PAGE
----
Bullets that pierced the bodies of Veronica Serrano and her 14-year-old son, Timothy Blair, caused “a huge amount of damage,” a deputy Lucas County coroner testified this week during the trial of a man accused of their murders.
It was this damage that led Dr. Diane Scala-Barnett to state Monday that the weapon used during the Nov. 25, 2011, double homicide could not have been a simple handgun, but was rather a high-powered rifle.
Dr. Barnett was one of 22 state’s witnesses who testified over three days during the aggravated murder trial of Daurin Patton in Lucas County Common Pleas Court. Patton, 27, of 1202 Champlain St. is charged with two counts of aggravated murder with a gun specification and one count of aggravated robbery.
He faces up to life in prison if convicted.
Jurors are expected to begin deliberating today after hearing closing arguments.
Witnesses have testified that the incident began when a man approached Ms. Serrano’s older son, Gary Blair, and his friend, Lawrence Elliot, and robbed them of a bottle of liquor.
During the incident, the man hit Mr. Blair, 18, on the head with the butt of a sawed-off shotgun he was carrying.
Mr. Blair testified earlier that he told his mother and brother what happened and they went to confront the assailant. Within minutes, both had been shot twice.
Mr. Blair said that before hearing the gunshots, he heard his younger brother trying to calm down someone whom he called “Thirty Eight.”
When he took the stand, Elliot identified Patton as the man who robbed him and shot Ms. Serrano and her son on the porch of their Page Street home.
Patton, whose street name is “Thirty Eight,” denied the charges three days later during a 40-minute interview with Detective Bob Schroeder. A recording of the interview was played for jurors Thursday, during which Patton told the detective he had been with his girlfriend all day.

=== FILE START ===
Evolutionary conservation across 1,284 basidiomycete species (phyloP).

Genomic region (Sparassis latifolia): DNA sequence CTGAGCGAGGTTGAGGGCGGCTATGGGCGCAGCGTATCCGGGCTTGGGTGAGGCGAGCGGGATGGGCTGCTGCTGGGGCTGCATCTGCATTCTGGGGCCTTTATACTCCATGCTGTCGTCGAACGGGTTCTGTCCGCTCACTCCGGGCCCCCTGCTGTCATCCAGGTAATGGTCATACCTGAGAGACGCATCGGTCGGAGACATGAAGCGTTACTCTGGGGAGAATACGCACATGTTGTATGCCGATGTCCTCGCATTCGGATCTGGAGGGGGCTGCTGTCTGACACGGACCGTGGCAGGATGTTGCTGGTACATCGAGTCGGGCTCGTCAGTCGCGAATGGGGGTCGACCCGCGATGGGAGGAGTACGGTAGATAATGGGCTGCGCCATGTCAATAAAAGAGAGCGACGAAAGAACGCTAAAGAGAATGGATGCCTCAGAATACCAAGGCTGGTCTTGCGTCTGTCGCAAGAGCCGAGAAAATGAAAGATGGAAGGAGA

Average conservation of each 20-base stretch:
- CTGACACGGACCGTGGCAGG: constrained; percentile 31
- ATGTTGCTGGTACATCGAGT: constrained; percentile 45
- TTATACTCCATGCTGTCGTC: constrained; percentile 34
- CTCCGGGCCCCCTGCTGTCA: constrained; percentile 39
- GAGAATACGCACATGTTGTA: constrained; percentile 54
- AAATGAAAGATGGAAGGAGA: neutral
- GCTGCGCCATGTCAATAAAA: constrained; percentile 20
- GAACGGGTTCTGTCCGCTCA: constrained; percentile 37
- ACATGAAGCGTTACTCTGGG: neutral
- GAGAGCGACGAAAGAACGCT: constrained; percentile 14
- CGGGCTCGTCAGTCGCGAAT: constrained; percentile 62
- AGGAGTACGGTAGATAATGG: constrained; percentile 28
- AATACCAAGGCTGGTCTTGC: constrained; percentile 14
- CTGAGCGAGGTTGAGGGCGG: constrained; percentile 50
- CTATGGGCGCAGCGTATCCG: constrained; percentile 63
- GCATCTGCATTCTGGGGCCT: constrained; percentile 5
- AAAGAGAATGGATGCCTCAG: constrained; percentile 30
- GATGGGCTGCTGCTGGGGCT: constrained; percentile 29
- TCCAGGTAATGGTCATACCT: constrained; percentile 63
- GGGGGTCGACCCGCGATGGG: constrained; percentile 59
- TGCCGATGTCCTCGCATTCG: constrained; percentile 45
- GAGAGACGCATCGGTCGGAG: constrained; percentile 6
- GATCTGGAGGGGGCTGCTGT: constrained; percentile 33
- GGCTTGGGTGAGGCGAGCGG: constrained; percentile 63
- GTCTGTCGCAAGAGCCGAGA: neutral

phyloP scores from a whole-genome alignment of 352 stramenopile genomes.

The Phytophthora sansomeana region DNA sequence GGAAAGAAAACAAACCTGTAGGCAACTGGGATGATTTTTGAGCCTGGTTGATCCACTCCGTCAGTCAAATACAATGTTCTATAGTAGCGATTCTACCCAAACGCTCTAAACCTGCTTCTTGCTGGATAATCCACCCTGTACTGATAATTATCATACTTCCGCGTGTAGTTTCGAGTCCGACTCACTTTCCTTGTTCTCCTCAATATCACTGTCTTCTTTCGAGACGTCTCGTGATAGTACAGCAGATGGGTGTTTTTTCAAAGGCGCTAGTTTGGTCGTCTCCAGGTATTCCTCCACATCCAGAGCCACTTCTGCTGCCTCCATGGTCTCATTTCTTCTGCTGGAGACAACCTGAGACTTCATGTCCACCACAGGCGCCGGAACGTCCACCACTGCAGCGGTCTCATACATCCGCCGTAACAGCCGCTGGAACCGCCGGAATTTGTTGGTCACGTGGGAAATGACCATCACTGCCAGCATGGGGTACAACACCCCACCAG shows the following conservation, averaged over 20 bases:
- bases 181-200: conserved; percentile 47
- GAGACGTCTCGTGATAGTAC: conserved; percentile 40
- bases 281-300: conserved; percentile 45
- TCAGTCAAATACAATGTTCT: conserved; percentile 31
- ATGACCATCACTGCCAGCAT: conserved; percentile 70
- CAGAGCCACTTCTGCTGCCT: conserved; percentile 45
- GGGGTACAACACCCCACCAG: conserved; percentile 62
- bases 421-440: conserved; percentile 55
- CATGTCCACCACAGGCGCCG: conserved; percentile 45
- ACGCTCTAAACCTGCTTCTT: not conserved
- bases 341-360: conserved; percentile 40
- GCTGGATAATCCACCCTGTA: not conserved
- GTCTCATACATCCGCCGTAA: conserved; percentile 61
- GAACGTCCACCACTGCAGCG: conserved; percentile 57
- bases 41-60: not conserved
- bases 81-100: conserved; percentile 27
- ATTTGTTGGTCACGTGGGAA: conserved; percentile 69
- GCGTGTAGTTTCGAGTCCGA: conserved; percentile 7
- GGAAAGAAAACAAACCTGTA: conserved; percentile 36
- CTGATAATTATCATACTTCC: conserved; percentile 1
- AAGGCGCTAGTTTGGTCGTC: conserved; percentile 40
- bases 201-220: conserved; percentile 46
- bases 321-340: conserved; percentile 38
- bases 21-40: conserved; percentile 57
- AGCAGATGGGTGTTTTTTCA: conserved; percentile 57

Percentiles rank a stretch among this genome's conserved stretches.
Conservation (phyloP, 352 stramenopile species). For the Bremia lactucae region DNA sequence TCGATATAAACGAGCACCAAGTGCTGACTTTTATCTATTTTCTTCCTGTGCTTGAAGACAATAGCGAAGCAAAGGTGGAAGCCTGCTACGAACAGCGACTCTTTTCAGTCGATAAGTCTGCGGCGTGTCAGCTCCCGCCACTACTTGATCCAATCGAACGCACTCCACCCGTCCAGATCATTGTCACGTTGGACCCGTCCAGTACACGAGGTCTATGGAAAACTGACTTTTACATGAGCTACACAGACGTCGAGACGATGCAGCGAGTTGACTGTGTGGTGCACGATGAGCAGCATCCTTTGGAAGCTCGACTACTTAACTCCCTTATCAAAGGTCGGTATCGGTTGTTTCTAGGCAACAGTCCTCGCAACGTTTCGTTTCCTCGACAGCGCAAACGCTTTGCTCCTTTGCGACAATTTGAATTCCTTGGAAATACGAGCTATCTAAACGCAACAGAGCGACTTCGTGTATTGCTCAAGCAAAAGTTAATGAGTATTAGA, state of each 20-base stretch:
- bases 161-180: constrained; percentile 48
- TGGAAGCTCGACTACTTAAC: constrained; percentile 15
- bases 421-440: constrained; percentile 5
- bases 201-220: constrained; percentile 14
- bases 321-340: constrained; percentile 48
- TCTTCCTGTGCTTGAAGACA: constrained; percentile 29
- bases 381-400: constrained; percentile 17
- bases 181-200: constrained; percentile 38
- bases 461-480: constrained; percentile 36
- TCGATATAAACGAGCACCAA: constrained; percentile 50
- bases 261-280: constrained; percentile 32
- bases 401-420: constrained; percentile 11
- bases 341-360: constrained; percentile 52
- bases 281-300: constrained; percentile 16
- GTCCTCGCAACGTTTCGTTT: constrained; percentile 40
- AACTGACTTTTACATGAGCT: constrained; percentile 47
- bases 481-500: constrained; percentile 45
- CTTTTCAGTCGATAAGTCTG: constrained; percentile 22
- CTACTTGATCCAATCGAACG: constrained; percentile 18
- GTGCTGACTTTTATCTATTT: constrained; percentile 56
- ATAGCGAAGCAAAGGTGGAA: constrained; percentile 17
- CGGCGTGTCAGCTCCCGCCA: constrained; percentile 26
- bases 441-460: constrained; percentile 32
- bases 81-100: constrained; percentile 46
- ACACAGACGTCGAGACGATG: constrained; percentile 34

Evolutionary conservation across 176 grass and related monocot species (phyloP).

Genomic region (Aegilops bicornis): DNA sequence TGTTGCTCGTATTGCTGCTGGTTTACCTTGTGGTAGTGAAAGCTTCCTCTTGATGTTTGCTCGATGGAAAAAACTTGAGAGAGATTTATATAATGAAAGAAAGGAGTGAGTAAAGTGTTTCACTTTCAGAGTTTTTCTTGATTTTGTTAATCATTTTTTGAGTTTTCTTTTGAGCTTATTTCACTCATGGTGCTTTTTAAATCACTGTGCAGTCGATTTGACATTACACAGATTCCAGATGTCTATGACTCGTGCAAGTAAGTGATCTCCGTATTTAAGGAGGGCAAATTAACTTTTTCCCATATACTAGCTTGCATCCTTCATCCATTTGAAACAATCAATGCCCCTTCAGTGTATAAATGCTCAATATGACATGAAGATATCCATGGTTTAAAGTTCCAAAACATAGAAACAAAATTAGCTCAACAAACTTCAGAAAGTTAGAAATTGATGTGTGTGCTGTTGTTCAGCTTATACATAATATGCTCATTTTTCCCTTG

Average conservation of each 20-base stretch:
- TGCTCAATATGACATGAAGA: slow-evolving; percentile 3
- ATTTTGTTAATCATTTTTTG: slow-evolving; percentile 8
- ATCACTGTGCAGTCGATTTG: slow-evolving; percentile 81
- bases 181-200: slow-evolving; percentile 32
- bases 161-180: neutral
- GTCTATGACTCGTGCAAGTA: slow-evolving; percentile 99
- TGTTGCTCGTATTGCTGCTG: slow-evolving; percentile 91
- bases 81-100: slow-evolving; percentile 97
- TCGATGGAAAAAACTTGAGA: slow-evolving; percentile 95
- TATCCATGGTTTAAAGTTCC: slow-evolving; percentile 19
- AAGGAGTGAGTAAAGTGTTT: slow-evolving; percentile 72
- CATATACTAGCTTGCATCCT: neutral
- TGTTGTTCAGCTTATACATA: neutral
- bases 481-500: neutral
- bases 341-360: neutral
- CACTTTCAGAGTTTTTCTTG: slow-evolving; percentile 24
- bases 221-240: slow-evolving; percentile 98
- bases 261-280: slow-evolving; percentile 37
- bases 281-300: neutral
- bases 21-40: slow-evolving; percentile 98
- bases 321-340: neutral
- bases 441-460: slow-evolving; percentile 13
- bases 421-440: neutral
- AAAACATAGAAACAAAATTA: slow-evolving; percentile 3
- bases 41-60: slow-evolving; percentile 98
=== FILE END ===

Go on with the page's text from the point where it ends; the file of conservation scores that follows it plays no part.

But that girlfriend denied on the stand that Patton had been with her at all that day, while a 62-year-old woman later testifying for the defense said Patton had actually shown up at her house on the night of the slayings.
Kathy Pace said Patton came to her Lagrange Street home to visit her granddaughter more than an hour before the shootings, and stayed there all night.
When questioned by Assistant County Prosecutor Michael Bahner, Ms. Pace said she did not know she was supposed to come to police with that information, and so had not done so.
In addition to statements from the 23 witnesses, the jury of eight women and four men was presented with more than 130 pieces of evidence, including a jail call in which Patton directed someone to retrieve the sawed-off shotgun believed to have been used during the initial robbery.
Also presented was a modified SKS assault rifle found several months later and believed to have been used in the murders.
Contact Erica Blake at: firstname.lastname@example.org or 419-213-2134.